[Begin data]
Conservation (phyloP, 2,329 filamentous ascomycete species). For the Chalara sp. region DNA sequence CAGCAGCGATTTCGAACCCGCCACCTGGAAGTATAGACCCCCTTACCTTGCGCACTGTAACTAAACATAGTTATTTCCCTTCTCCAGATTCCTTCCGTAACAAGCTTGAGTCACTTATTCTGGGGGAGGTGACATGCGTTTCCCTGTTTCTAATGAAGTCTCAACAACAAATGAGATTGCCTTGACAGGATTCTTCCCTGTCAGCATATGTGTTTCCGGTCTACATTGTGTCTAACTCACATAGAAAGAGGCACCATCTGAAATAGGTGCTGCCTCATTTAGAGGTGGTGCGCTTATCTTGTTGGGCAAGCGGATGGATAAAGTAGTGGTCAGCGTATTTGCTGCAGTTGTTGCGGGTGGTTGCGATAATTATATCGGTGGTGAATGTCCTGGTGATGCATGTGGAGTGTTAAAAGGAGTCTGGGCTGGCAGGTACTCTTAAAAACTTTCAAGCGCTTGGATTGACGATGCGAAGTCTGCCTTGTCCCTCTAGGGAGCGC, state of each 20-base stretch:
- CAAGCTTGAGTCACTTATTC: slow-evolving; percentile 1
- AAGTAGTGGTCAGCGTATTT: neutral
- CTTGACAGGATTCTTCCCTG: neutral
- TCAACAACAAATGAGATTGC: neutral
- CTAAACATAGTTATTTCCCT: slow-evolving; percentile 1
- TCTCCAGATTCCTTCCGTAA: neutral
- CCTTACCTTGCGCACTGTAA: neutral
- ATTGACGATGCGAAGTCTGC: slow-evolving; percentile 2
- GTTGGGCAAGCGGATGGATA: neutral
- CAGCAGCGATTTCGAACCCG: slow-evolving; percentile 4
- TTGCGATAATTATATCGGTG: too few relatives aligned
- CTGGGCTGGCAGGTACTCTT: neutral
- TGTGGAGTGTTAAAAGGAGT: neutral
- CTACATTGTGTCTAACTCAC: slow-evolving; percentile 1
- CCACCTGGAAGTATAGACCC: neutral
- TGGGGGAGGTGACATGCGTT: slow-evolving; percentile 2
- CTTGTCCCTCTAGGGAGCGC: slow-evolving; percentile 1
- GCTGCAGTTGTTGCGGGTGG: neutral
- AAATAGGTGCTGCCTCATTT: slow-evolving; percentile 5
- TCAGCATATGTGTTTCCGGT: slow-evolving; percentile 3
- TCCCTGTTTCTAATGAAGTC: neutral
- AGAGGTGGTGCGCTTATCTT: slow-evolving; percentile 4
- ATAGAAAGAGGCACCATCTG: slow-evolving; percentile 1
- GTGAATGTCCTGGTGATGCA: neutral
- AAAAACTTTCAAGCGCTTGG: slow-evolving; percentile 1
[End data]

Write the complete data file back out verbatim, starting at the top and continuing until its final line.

Conservation (phyloP, 2,329 filamentous ascomycete species). For the Chalara sp. region DNA sequence CAGCAGCGATTTCGAACCCGCCACCTGGAAGTATAGACCCCCTTACCTTGCGCACTGTAACTAAACATAGTTATTTCCCTTCTCCAGATTCCTTCCGTAACAAGCTTGAGTCACTTATTCTGGGGGAGGTGACATGCGTTTCCCTGTTTCTAATGAAGTCTCAACAACAAATGAGATTGCCTTGACAGGATTCTTCCCTGTCAGCATATGTGTTTCCGGTCTACATTGTGTCTAACTCACATAGAAAGAGGCACCATCTGAAATAGGTGCTGCCTCATTTAGAGGTGGTGCGCTTATCTTGTTGGGCAAGCGGATGGATAAAGTAGTGGTCAGCGTATTTGCTGCAGTTGTTGCGGGTGGTTGCGATAATTATATCGGTGGTGAATGTCCTGGTGATGCATGTGGAGTGTTAAAAGGAGTCTGGGCTGGCAGGTACTCTTAAAAACTTTCAAGCGCTTGGATTGACGATGCGAAGTCTGCCTTGTCCCTCTAGGGAGCGC, state of each 20-base stretch:
- CAAGCTTGAGTCACTTATTC: slow-evolving; percentile 1
- AAGTAGTGGTCAGCGTATTT: neutral
- CTTGACAGGATTCTTCCCTG: neutral
- TCAACAACAAATGAGATTGC: neutral
- CTAAACATAGTTATTTCCCT: slow-evolving; percentile 1
- TCTCCAGATTCCTTCCGTAA: neutral
- CCTTACCTTGCGCACTGTAA: neutral
- ATTGACGATGCGAAGTCTGC: slow-evolving; percentile 2
- GTTGGGCAAGCGGATGGATA: neutral
- CAGCAGCGATTTCGAACCCG: slow-evolving; percentile 4
- TTGCGATAATTATATCGGTG: too few relatives aligned
- CTGGGCTGGCAGGTACTCTT: neutral
- TGTGGAGTGTTAAAAGGAGT: neutral
- CTACATTGTGTCTAACTCAC: slow-evolving; percentile 1
- CCACCTGGAAGTATAGACCC: neutral
- TGGGGGAGGTGACATGCGTT: slow-evolving; percentile 2
- CTTGTCCCTCTAGGGAGCGC: slow-evolving; percentile 1
- GCTGCAGTTGTTGCGGGTGG: neutral
- AAATAGGTGCTGCCTCATTT: slow-evolving; percentile 5
- TCAGCATATGTGTTTCCGGT: slow-evolving; percentile 3
- TCCCTGTTTCTAATGAAGTC: neutral
- AGAGGTGGTGCGCTTATCTT: slow-evolving; percentile 4
- ATAGAAAGAGGCACCATCTG: slow-evolving; percentile 1
- GTGAATGTCCTGGTGATGCA: neutral
- AAAAACTTTCAAGCGCTTGG: slow-evolving; percentile 1